It is often claimed that the world in which we live is full of cruelty, ruthlessness and violence. Media reports on violence among students often paint a bleak picture of teachers and the school environment struggling to cope with manifestations of aggression among young people. It was such a news story, which reported on an incident in a school in Poland recently, which prompted me to examine and reflect on this topic. In the incident, two girls beat their schoolmate in front of other students outside the school building – interestingly, none of the students watching intervened, most observers cheered on the aggressive girls, whilst the rest filmed the violence on their phones. I deliberately use italics here to emphasise the point that acts of violent aggression, contrary to accepted views, are not solely restricted to the male domain. Nevertheless, the issue of aggression, from a gender perspective at least, is not the subject under discussion here.

Something I have discovered, through working at the Jubilee Centre, is that wilful aggression and lack of a moral compass can be associated with each other. Therefore, a question arises as to whether the girl’s behaviour in the media report can be traced to the absence of internalised moral norms that trigger aggression against another human being.

Aggression is in direct opposition to values such as building interpersonal relationships or respecting the natural right of everyone to self-determination. Interestingly, in recent years more attention has been devoted to examining the relationship between moral thinking and aggressive affirmation, raising the question of whether a link exists between a tendency towards aggressive behaviour and the level of moral development.

Today, there are many theories that attempt to explain aggressive behaviour. These can be reduced to three main theoretical assumptions:

  • The theory of instinct, which presents aggression as an innate behaviour, determined by the biological need to unleash aggressive energy.
  • The frustration-aggression theory, which maintains that all aggression is the result of frustration, and that all frustration is prone to aggression.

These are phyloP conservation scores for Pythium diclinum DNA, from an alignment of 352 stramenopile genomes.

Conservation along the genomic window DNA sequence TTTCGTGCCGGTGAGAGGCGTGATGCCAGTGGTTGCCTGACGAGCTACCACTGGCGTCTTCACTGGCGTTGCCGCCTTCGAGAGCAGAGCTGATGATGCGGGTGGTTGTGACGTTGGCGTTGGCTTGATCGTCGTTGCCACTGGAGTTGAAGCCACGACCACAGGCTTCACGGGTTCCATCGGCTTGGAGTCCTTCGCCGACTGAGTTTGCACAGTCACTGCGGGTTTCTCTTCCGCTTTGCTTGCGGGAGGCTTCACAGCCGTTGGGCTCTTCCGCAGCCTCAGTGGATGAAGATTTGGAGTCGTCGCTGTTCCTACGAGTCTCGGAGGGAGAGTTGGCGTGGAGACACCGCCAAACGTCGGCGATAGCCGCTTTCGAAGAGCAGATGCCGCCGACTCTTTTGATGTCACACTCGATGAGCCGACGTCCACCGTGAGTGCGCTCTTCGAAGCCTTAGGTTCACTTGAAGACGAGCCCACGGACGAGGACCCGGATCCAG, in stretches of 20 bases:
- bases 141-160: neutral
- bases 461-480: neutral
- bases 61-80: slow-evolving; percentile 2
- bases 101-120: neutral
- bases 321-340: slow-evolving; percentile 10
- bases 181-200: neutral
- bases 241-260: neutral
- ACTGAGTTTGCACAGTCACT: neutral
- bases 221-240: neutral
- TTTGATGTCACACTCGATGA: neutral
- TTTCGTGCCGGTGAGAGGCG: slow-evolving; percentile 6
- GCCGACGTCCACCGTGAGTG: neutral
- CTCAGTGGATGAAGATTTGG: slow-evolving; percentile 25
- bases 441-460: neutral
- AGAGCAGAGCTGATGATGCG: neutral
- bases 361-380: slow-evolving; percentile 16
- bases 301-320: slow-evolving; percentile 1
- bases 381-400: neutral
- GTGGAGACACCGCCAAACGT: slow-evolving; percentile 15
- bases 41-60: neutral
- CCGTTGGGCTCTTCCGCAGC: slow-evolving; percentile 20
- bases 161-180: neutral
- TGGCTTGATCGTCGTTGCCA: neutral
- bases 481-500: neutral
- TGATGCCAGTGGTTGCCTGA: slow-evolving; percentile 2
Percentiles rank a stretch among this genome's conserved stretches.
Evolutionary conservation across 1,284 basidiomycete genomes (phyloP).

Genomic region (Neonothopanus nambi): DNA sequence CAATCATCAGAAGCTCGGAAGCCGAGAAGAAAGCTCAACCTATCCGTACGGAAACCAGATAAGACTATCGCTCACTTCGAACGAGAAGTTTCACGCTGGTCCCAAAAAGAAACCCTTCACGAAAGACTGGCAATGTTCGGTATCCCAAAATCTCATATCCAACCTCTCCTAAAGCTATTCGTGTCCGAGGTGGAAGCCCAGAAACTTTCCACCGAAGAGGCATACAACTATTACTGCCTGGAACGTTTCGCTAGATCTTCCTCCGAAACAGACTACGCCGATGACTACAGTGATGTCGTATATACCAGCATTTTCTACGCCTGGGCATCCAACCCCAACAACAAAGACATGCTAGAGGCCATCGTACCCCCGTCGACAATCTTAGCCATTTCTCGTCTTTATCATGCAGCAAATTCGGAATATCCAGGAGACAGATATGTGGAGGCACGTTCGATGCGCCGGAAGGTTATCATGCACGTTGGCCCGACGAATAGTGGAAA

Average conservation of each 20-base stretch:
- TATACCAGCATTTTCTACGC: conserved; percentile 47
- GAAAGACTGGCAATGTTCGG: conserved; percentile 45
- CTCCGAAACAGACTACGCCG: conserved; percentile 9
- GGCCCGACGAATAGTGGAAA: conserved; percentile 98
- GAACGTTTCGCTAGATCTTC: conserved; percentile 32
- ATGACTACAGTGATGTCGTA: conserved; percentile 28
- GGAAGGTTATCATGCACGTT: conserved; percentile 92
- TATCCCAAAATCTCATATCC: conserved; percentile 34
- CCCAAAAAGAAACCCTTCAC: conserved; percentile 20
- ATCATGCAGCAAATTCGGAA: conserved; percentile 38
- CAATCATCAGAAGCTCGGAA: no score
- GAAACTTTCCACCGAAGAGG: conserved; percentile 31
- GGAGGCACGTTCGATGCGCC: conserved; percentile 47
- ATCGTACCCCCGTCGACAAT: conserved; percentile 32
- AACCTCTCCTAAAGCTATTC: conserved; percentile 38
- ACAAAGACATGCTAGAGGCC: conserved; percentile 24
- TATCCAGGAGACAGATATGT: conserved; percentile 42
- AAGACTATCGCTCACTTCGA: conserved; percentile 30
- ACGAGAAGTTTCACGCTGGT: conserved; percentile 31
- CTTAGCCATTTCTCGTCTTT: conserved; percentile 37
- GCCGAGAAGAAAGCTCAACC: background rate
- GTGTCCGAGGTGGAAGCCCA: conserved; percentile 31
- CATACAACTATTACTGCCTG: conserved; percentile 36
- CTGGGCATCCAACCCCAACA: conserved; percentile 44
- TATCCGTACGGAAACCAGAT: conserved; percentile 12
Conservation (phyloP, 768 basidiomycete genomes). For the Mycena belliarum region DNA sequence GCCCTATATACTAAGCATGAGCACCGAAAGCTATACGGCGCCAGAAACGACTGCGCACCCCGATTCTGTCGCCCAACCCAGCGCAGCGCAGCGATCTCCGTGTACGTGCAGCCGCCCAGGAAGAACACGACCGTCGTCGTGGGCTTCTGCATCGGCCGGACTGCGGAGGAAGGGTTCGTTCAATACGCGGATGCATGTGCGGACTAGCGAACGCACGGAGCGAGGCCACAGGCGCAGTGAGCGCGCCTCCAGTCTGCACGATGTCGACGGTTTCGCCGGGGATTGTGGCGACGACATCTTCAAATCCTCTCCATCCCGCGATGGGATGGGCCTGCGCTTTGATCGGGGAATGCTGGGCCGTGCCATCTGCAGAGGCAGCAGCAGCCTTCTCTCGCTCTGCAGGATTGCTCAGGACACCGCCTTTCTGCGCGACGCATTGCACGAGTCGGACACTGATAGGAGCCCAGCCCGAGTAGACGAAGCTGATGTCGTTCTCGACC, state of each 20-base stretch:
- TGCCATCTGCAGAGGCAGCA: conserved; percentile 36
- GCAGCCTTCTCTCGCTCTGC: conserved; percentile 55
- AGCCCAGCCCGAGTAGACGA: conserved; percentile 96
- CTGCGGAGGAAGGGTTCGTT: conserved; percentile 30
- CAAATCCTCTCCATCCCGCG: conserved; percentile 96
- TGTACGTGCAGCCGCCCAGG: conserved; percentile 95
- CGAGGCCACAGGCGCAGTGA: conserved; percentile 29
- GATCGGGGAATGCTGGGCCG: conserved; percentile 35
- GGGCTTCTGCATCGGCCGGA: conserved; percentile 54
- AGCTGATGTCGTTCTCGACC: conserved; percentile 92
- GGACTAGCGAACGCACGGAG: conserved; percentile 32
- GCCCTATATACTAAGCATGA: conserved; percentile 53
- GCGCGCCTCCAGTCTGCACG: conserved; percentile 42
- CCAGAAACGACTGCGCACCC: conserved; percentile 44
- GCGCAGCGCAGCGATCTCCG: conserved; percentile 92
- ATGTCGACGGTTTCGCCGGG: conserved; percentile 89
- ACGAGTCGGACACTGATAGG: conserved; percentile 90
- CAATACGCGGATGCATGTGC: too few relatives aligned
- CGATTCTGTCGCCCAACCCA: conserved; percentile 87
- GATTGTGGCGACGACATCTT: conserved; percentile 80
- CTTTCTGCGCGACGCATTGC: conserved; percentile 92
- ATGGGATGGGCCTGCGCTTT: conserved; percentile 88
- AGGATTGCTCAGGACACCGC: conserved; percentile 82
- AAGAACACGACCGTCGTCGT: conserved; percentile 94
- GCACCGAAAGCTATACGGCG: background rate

• The social learning theory, which states that aggression is the result of learning through instrumental conditioning and modelling.

The social learning theory is very interesting. An important factor in the development of aggression  may be the amount of violence that children and young people are exposed to on television, which acts as a model of behaviour. Unfortunately, even in many cartoons aimed at young children, there is already more aggression than love, and the constant exposure of the child to acts of beating and killing, which are presented on television, may lead to an indifference towards human suffering and to moral distortion.

Moreover, in the case of aggressive young people, the problem may also lie within the family environment. For example, in one case, where parents were asked by the media as to why their child behaved in a particular way, they responded by giving them the ‘middle finger’. Such conduct is demonstrative of some parents’ attitude and lack of concern towards their child’s aggressive behaviour.

Returning again to the interesting relationship between morality and aggressive behaviour, it’s particularly noteworthy to mention those theories explaining aggression as a result of specific characteristics in the processing of social information – which is related to the development of moral thinking. It is believed that experiencing unfriendly relationships in the social and family environment during childhood may lead to the development of a perception of the world as hostile and threatening to the individual (Krahe, 2005), which, in turn, can lead to aggressive behaviour.  As Emma Palmer (2003) points out, moral reasoning can be one of the elements in which to understand aggressive behaviours, and a lack of moral understanding would surely contribute to a dam of ubiquitous aggression among the adolescent.

Reverting to  the previously-posed question about whether a lack of internalised moral norms may allow for aggression against another person, there is certainly evidence to support the claim that a link exists between the tendency for aggressive behaviour and the level of moral development. However, we do need to be cautious here; as Stanislaw Wojtowicz emphasises, ‘It is not always easy to distinguish situations in which morality makes us not choose aggression from the situations when we refrain from using it for economic reasons’.

Therefore, the world in which we live creates the need to provide moral backbone to young people through both formal and informal teaching. In other words, for educators to demonstrate and explain, through proper instruction and example, what is right and what is wrong. This does not mean that they must be experts on moral development, but through their well-methodically chosen methods of conduct, the student should be able to develop the ability to exercise certain attitudes and moral values. Moreover, the teacher should be competent in this vision of building and articulating an ethos in a school where confidence, respect and empathy are the key prerequisites for stimulating moral development. Moral development, in this perspective, constitutes the basic building block of human development, which is capable of counteracting wilful aggression. Moreover, in the Jubilee Centre we work on the Aristotelian assumption that the ideal moral development has to do with the cultivation of a virtuous character.

Krahe (2005)

Plamer (2003)

Marcin Gierczyk is a Teaching Fellow at the Jubilee Centre for Character and Virtues